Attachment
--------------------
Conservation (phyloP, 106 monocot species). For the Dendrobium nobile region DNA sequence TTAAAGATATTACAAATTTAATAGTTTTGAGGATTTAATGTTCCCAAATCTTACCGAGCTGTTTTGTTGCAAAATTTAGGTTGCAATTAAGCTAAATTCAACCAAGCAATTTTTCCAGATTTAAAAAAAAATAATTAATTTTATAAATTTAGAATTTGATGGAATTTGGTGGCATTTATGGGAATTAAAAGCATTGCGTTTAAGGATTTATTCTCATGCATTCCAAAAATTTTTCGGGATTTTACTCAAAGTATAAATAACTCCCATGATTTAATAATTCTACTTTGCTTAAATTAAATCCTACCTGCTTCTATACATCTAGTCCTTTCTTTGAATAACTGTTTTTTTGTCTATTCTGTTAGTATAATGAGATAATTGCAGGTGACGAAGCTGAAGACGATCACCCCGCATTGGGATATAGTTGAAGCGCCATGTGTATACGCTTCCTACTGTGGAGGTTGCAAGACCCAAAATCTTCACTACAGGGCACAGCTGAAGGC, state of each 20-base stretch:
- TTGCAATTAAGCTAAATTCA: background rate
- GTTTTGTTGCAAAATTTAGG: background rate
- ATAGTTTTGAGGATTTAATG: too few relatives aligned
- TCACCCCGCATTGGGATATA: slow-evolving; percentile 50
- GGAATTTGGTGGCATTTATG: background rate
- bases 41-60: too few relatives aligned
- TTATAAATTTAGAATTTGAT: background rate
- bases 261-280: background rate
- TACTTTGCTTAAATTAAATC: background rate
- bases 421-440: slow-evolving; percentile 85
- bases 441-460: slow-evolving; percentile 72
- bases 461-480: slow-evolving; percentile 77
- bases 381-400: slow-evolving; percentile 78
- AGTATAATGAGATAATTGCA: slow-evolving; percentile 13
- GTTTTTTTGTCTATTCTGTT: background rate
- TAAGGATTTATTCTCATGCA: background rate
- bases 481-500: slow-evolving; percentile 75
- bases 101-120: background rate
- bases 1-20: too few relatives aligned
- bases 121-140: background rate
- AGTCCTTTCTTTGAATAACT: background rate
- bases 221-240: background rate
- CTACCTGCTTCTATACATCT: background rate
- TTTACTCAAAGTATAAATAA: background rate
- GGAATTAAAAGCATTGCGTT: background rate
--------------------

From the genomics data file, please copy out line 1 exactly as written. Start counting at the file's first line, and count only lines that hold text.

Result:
Conservation (phyloP, 106 monocot species). For the Dendrobium nobile region DNA sequence TTAAAGATATTACAAATTTAATAGTTTTGAGGATTTAATGTTCCCAAATCTTACCGAGCTGTTTTGTTGCAAAATTTAGGTTGCAATTAAGCTAAATTCAACCAAGCAATTTTTCCAGATTTAAAAAAAAATAATTAATTTTATAAATTTAGAATTTGATGGAATTTGGTGGCATTTATGGGAATTAAAAGCATTGCGTTTAAGGATTTATTCTCATGCATTCCAAAAATTTTTCGGGATTTTACTCAAAGTATAAATAACTCCCATGATTTAATAATTCTACTTTGCTTAAATTAAATCCTACCTGCTTCTATACATCTAGTCCTTTCTTTGAATAACTGTTTTTTTGTCTATTCTGTTAGTATAATGAGATAATTGCAGGTGACGAAGCTGAAGACGATCACCCCGCATTGGGATATAGTTGAAGCGCCATGTGTATACGCTTCCTACTGTGGAGGTTGCAAGACCCAAAATCTTCACTACAGGGCACAGCTGAAGGC, state of each 20-base stretch: